- PC Free: You no longer need to connect the iOS device to a computer loaded with iTunes in order to use the device. As a bonus, all software updates can be done over a wireless internet connection. As if THAT weren’t great enough, all of the software updates are to be delta updates! (they only add the part that’s being updated as opposed to re-installing the whole system.
- Game Center Update: Profile pictures, comparing yourself to other users through achievement points, seeing friends of friends, friend discovery, and game recommendations are all included in the update to Game Center. For developers, turn-based games can be built into your apps by means of some new APIs.
- iMessage: A new messaging app will be included with all installs of iOS 5 that makes an iOS-wide messaging service available to users. Some neat features include picture messaging, video messaging, contact sharing, and group messaging. On top of that, you can choose to be notified when a message is delivered successfully and when a message is read by the recipient. Mimicking Google Chat, you can also tell when the other person is typing. Following the device-syncing theme in iOS 5, all of your messages will be synced across your iOS devices. This is one of the features that I am concerned about as it duplicates the functionality available on many popular messaging apps and, as a consequence, the usage of such apps is headed for a major decline. I wouldn’t want to be a messaging app developer right now.
Some other features include a keyboard that splits into two sections to support typing with hands on either side of the iPad, creating and deleting calendars, simple photo editing, creating and removing mailboxes, Wi-Fi sync to iTunes, and mirroring the iPad screen onto an Apple TV.
The update will be released the the general public this Fall.
Macintosh OS 10.7 “Lion”
Macintosh, the operating system used by over 54 million people around the world that runs on all of Apple’s personal computers, has finally received the next major update. Many features were highlighted such as…
- Multi-Touch Gestures: Many applications and user interface elements in Lion make heavy use of finger gestures tracked by the trackpads on Apple’s latest notebook computers or by a separate touch-sensitive trackpad accessory. On such user element that has a major multi-touch gesture makeover is scrolling. No longer will you see scroll bars on Lion. Instead, you can use a finger scrolling gesture to move through the contents of a list or page within an application.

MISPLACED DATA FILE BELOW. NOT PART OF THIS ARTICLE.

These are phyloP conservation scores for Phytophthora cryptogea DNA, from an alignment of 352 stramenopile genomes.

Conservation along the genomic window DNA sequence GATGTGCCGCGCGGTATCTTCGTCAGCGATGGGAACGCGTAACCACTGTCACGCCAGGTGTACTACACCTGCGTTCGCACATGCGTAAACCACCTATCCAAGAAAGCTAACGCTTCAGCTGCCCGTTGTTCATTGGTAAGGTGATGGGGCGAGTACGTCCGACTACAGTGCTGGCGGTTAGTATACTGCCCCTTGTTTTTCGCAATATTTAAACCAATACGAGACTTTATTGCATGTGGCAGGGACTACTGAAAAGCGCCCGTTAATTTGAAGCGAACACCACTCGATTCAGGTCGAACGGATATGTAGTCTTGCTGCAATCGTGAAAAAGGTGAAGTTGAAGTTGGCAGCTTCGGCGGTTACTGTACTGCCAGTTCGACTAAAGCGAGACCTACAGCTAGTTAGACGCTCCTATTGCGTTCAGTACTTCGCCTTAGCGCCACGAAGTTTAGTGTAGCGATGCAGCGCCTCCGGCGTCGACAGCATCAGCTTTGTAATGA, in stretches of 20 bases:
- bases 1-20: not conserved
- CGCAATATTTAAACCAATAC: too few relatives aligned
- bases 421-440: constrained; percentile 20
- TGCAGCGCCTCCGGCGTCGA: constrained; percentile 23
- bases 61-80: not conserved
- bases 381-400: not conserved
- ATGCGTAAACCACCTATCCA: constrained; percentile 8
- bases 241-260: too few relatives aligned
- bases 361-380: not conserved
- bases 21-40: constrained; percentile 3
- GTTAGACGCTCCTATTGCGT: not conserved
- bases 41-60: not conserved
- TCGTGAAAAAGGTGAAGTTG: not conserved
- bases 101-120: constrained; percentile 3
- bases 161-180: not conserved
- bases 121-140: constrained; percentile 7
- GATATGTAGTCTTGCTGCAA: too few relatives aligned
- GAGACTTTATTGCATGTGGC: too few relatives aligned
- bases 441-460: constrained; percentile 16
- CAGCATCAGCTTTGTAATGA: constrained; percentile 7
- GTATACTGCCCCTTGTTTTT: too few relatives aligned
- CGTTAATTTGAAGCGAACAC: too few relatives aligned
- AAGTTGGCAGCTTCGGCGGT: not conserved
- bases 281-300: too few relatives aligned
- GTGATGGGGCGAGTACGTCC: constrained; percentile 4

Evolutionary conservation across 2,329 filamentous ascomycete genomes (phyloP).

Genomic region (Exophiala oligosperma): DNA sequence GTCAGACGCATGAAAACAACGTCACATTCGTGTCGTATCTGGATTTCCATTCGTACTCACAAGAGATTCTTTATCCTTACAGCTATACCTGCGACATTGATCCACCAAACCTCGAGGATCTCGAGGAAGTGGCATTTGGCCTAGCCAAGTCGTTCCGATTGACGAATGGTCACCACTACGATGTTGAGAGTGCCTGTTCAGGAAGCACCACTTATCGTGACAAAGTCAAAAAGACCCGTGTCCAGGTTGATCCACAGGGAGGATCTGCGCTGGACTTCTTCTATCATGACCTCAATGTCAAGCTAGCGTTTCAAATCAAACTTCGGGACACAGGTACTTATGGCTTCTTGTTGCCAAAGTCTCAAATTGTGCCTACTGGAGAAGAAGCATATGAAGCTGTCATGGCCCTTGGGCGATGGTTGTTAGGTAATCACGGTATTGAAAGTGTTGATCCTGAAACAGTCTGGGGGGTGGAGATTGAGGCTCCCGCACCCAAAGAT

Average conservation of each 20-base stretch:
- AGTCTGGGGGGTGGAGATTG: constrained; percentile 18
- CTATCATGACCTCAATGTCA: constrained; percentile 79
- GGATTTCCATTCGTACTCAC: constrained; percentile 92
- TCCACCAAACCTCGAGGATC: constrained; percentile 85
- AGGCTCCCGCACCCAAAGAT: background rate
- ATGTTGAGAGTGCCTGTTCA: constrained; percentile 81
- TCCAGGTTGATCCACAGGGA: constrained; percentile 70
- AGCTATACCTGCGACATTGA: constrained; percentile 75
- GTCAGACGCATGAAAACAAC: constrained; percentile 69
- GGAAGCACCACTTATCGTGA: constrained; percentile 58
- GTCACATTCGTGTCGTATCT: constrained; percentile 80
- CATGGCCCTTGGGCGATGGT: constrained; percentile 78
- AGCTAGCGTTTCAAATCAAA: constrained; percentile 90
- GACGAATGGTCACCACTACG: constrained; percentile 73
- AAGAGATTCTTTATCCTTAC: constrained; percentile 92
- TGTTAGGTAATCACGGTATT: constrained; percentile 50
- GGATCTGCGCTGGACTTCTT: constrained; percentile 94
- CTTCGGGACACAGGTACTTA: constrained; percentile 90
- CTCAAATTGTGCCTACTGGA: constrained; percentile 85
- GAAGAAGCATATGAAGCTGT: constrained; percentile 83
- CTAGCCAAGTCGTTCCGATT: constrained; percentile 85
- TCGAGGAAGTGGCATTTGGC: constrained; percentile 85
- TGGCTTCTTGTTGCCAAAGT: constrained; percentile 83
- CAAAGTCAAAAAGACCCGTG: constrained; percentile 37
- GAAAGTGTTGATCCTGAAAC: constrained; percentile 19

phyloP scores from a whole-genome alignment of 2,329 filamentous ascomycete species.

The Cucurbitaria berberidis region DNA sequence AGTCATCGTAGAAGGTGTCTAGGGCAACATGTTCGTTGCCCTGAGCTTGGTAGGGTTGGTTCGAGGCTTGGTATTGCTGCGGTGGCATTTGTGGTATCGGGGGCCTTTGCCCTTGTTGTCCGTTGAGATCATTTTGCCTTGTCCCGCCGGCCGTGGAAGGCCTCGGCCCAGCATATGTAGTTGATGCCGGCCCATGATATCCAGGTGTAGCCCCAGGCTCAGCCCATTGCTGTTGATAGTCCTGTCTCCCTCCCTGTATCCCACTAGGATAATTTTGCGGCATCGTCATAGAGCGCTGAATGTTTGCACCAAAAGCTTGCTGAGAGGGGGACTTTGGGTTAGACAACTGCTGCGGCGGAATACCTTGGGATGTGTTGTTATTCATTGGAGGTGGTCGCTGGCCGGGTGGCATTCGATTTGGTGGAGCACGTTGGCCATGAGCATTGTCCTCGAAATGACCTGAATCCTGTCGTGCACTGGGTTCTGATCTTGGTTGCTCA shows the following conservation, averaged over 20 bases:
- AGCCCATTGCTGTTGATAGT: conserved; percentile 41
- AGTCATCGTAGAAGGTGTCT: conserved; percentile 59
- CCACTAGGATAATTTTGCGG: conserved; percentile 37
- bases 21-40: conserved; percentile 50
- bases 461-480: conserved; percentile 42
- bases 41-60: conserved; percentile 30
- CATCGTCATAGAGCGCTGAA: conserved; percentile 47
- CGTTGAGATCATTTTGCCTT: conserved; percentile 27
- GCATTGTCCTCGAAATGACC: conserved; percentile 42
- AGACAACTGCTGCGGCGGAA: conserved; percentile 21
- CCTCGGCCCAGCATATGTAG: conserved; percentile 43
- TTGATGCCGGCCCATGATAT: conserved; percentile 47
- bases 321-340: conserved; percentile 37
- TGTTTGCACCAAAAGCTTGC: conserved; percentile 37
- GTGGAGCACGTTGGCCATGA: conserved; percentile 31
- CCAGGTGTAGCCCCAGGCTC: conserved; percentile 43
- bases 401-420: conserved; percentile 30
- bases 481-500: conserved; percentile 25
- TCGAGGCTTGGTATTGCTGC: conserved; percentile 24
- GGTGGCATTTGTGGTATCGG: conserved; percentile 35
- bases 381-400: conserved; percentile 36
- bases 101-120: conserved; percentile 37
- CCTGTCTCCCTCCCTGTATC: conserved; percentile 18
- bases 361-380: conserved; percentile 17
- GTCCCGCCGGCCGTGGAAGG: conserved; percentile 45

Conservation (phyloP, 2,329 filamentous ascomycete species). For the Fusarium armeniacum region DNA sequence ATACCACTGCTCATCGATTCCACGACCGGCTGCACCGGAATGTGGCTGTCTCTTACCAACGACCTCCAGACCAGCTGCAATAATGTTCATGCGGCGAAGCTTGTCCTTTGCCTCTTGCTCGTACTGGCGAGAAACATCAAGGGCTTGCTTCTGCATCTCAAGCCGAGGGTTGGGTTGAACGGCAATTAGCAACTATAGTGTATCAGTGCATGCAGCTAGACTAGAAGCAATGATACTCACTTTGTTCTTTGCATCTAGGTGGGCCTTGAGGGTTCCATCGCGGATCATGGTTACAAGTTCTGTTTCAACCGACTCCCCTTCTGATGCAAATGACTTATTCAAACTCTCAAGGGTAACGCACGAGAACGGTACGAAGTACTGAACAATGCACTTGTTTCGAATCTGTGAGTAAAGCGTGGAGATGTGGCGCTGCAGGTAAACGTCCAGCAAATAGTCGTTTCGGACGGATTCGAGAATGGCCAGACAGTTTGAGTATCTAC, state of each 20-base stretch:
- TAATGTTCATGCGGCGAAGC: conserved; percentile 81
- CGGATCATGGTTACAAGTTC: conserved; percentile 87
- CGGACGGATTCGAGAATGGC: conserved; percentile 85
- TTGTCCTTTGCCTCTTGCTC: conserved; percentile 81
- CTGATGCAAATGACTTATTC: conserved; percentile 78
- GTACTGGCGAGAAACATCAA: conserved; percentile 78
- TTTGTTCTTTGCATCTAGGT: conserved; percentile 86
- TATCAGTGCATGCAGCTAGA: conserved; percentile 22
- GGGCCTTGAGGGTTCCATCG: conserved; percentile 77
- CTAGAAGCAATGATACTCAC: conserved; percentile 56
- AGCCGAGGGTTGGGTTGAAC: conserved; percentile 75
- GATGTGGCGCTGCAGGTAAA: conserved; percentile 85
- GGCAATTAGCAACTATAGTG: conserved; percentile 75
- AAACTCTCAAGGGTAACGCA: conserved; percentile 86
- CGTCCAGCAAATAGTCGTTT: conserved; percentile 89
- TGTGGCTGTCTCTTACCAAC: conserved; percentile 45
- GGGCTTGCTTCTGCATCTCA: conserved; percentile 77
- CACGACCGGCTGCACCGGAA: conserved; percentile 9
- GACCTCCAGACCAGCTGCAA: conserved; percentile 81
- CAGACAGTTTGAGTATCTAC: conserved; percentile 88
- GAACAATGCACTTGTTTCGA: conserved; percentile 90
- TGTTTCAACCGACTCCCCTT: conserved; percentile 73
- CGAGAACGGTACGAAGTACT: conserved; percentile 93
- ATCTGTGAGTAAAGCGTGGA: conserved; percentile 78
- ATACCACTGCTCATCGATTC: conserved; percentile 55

- Full Screen Apps: There is now a simple, standard method for developers to make their applications compatible with a full-screen interface. In addition, the user interface for windows has been updated with a button in the top right corner for making an application full-screen or windowed. This is cool enough in itself, but now you can also use multi-touch gestures to switch between application screens, your desktop, and your dashboard.
- Mission Control: With a simple gesture, you can now get an overlook at all of your open windows and applications. This is basically a combination of Spaces and Expose with some more eye candy and minor features. Plus, there is now a space for your dashboard.
- Mac App Store Updates: Developers can take advantage of in-app purchases, push notifications, and sandboxing. Users will be able to enjoy speedy delta updates.
- Launchpad: Launchpad ports over a major user interface feature from iOS. Namely, with a simple multi-touch gesture you can view all of the applications on your computer (simliar to the pages and pages of applications in iOS). These applications can be spread across multiple pages, and can be organized into folders.